"My husband," she begins, her voice clear and strong, "has walked a path of tribulation, pain, and loss, such that a lesser man would break at the thought of walking it himself. But through it all, his noble heart and sword arm carried him."

The hall remains utterly silent, hanging on her every word. A stirring sensation wells up in Elfstan's chest, some sense of awe and longing.

"And now, here he sits. The greatest king England has known. To King Aethelwulf!" With those final words, Eadgyd raises her cup higher in salute.

The hall explodes in cheers once more, cups and horns raised high in a toast to their king. Aethelwulf stands, his cup in hand, and pulls his wife close, pressing a kiss to her brow.

As the revelry continues, Elfstan finds himself lost in thought, his mind turning to his journey. He had set out seeking purpose, a reason for being. Now, his destination feels less blurry, not quite visible, but he can imagine its rough outlines.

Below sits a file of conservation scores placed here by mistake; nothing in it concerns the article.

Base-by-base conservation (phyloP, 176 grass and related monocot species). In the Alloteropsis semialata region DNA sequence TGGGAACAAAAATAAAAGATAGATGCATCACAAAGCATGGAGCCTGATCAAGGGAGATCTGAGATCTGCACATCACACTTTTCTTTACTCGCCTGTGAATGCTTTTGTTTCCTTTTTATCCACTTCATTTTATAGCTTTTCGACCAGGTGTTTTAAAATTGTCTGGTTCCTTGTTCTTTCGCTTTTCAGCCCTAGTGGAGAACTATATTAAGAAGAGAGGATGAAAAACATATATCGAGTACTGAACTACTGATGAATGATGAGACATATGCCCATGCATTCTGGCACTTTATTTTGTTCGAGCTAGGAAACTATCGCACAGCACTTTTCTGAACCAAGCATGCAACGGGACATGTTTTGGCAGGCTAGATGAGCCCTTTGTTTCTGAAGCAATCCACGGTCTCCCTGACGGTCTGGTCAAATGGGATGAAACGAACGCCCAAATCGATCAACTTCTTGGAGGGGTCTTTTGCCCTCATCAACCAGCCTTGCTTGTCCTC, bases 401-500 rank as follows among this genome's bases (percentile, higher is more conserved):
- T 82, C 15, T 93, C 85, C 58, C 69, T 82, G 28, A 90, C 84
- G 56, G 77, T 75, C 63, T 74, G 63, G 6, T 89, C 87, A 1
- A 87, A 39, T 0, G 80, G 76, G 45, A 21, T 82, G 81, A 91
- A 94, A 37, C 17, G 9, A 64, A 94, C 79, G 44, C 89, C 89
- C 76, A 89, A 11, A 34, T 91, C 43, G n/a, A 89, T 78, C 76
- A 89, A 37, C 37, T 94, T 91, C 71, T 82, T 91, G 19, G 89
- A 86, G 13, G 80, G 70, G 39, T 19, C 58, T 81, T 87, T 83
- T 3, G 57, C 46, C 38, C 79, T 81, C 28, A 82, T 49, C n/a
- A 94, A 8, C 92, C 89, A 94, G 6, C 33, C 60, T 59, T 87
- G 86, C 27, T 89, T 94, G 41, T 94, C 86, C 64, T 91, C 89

The feasting and drinking continue until the candles burn low and the fire in the hearth begins to die. As the first hints of dawn peek in through the high windows, Aethelwulf approaches Elfstan, laying a hand on the young man's shoulder.

"You have journeyed far, my friend," the king says, his voice warm and inviting. "Why don't you stay and rest awhile? My hall is open to you, and you would be most welcome. Partake in my spoils; you shall want for nothing."

Smiling, Elfstan opens his mouth to say yes, but no words come out. Aethelwulf continues smiling, but a strange sense of urgency blossoms within Elfstan.

"I am honored by your invitation, Lord King," Elfstan replies, bowing his head, "but I fear I must decline."